The study’s lead author Professor Fiona Gaughran, Professor of Physical Health and Clinical Therapeutics at the Institute of Psychiatry, Psychology & Neuroscience, King’s College London, and Consultant Psychiatrist at the National Psychosis Unit at the South London and Maudsley NHS Foundation Trust said:
“While we didn’t show any effect of supplementing with vitamin D on mental or physical health over a six-month period in people with early psychosis, the rates of vitamin D insufficiency and deficiency in the group overall were very high, this state being almost universal in participants from Black or other minority racial or ethnic groups. Giving the vitamin D supplements increased vitamin D levels and was safe.
“These very high rates of vitamin deficiency and insufficiency may have longer-term negative health impacts which we have not measured, so raising awareness of the need to optimise vitamin D in people with psychosis is important. Future public health strategies should acknowledge the high risk of vitamin D insufficiency and deficiency in people with psychosis and consider any reasonable policy adjustments which may be needed to address this over and above general population guidance.”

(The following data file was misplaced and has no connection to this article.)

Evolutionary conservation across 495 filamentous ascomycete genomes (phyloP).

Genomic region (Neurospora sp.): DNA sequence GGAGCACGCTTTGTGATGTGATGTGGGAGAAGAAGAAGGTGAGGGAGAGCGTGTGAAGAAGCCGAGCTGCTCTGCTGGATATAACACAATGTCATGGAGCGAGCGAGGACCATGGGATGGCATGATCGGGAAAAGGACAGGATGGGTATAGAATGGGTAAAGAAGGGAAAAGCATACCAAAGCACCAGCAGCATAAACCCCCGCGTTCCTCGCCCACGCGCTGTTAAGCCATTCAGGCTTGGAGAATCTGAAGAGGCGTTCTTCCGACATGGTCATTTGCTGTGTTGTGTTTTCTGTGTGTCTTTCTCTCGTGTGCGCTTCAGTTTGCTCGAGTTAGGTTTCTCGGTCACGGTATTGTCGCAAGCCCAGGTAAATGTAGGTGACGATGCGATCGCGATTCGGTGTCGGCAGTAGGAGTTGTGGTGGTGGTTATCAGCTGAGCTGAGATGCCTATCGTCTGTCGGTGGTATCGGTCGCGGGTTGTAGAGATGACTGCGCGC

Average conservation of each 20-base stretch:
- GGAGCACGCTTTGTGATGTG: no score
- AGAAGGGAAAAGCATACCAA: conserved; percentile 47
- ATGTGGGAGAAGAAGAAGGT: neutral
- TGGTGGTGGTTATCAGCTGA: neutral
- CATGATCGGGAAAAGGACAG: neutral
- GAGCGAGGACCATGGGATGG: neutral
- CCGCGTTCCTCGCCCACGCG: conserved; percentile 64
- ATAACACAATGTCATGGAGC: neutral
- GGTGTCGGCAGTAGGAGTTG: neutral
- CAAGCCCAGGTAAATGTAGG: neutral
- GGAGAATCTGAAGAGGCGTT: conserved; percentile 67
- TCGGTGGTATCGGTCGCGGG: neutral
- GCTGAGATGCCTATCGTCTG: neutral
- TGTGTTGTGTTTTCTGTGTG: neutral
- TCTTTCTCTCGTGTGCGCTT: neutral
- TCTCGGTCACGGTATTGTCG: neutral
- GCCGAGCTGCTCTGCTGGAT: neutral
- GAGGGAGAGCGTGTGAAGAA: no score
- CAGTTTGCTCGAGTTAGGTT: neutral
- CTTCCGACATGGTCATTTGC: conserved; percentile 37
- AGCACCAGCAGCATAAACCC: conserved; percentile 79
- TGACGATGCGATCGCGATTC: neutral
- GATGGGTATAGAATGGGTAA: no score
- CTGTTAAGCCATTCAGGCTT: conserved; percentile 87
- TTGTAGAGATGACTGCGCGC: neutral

The study recruited participants aged 18 to 65 between 2016 and 2019 from five NHS trusts in England: South London and Maudsley NHS Foundation Trust, Southern Health NHS Foundation Trust, Cheshire and Wirral Partnership NHS Foundation Trust, Kent and Medway NHS and Social Care Partnership Trust and South West London and St George’s Mental Health NHS Trust.
Participants were randomised to receive 6ml of vitamin D or a placebo administered by researchers in monthly doses with an oral syringe each month. Both researchers and participants were not told which they would receive, to avoid bias.
The researchers assessed participants after three and six months to check for any changes in their psychosis symptoms, with mood, function and cardiometabolic risk factors also measured at six months.